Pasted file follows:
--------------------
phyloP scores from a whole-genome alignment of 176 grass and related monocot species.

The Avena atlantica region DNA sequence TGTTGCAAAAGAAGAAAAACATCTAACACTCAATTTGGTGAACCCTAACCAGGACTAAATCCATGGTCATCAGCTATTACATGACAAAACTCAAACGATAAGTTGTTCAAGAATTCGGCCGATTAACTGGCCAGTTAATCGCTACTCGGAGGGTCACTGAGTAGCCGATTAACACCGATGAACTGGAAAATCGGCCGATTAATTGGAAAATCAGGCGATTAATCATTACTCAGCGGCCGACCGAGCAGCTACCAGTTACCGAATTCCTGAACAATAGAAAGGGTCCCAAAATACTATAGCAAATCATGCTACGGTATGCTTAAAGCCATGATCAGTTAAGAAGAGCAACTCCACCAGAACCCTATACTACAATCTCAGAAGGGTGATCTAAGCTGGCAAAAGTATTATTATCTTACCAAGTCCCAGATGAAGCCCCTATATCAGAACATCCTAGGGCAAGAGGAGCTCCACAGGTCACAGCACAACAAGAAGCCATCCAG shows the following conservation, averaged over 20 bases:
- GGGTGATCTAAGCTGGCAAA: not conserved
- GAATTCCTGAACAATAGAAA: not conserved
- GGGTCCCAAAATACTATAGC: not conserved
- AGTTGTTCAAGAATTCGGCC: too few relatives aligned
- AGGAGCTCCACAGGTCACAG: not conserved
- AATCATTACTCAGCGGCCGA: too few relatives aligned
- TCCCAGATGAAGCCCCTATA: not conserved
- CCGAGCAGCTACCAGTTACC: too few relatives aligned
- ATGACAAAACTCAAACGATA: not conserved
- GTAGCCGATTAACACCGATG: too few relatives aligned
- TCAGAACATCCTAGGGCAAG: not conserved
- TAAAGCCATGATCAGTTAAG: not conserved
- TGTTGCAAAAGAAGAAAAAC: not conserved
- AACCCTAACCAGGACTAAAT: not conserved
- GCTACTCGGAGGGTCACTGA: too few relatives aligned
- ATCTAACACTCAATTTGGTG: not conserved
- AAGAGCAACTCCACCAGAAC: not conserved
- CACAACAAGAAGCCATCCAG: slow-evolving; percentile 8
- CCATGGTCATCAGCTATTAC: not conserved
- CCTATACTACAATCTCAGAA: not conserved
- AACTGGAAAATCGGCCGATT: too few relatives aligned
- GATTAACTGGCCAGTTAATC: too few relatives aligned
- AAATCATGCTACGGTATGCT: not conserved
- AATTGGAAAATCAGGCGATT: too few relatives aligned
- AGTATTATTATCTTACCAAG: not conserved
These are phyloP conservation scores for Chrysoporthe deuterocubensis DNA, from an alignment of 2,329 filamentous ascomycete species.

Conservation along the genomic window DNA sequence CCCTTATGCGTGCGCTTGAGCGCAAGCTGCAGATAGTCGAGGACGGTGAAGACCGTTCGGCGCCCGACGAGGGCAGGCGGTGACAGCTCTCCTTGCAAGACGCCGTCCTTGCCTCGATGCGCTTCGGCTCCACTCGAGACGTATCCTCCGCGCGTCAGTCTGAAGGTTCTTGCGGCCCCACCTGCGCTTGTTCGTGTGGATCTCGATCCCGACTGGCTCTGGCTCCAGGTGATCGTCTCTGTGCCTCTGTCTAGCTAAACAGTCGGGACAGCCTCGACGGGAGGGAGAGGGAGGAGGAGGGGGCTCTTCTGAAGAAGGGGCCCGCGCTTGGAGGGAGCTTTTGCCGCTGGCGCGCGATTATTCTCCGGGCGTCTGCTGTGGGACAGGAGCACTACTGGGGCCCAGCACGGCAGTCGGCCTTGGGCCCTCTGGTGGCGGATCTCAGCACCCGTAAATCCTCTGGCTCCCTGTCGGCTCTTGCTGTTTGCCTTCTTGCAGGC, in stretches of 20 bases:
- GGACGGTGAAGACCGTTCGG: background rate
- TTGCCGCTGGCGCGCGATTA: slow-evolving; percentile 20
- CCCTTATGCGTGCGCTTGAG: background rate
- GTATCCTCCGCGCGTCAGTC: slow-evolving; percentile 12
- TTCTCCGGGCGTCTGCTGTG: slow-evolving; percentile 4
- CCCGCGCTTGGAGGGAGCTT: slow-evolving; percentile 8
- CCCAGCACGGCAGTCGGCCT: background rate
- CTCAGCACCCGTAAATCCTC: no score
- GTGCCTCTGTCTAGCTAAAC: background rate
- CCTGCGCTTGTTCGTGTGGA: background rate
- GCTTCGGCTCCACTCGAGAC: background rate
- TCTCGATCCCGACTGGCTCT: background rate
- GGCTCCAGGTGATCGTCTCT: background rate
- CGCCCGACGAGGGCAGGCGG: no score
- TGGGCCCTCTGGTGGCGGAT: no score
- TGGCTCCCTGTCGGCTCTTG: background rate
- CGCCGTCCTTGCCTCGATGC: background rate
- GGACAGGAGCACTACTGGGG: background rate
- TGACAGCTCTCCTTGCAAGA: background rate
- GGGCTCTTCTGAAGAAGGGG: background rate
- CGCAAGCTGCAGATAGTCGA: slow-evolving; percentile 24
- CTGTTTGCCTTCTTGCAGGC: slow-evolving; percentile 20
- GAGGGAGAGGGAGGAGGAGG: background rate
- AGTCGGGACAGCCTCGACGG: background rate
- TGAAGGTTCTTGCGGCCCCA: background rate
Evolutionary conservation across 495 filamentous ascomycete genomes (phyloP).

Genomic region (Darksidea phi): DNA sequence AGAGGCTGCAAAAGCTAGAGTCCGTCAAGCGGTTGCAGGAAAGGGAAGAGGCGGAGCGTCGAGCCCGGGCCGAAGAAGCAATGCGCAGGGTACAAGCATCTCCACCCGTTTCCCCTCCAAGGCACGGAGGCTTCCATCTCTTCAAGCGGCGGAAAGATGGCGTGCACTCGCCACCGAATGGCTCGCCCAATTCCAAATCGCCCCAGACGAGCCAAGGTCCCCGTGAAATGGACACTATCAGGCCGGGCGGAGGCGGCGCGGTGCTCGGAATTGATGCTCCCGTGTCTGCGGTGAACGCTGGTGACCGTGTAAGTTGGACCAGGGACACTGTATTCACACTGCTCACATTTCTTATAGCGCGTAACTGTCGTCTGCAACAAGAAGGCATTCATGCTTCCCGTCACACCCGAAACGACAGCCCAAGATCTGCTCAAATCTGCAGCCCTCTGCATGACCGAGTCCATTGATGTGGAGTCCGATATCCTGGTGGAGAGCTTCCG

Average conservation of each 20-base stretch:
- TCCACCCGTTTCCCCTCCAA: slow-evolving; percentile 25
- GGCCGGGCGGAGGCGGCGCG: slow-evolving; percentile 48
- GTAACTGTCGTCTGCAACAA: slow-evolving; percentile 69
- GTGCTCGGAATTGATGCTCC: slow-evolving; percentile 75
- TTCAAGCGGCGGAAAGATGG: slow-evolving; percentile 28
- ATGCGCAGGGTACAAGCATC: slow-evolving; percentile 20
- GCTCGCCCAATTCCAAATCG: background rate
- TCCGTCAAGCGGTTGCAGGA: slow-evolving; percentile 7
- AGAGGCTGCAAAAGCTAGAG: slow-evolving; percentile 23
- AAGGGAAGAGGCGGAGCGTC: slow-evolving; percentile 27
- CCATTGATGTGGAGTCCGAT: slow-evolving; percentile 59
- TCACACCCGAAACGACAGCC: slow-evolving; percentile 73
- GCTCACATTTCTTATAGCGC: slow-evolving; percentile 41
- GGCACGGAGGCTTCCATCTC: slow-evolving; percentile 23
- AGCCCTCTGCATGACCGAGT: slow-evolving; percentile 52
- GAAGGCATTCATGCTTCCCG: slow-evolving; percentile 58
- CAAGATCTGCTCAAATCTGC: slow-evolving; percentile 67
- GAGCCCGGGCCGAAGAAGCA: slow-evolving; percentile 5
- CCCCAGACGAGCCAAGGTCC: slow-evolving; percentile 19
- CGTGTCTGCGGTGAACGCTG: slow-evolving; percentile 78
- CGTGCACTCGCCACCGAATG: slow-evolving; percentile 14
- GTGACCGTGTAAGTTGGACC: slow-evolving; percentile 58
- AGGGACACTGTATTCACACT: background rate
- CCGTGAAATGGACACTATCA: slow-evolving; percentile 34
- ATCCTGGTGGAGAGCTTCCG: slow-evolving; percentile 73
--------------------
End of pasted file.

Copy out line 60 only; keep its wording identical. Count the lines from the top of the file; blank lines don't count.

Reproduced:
- GTAACTGTCGTCTGCAACAA: slow-evolving; percentile 69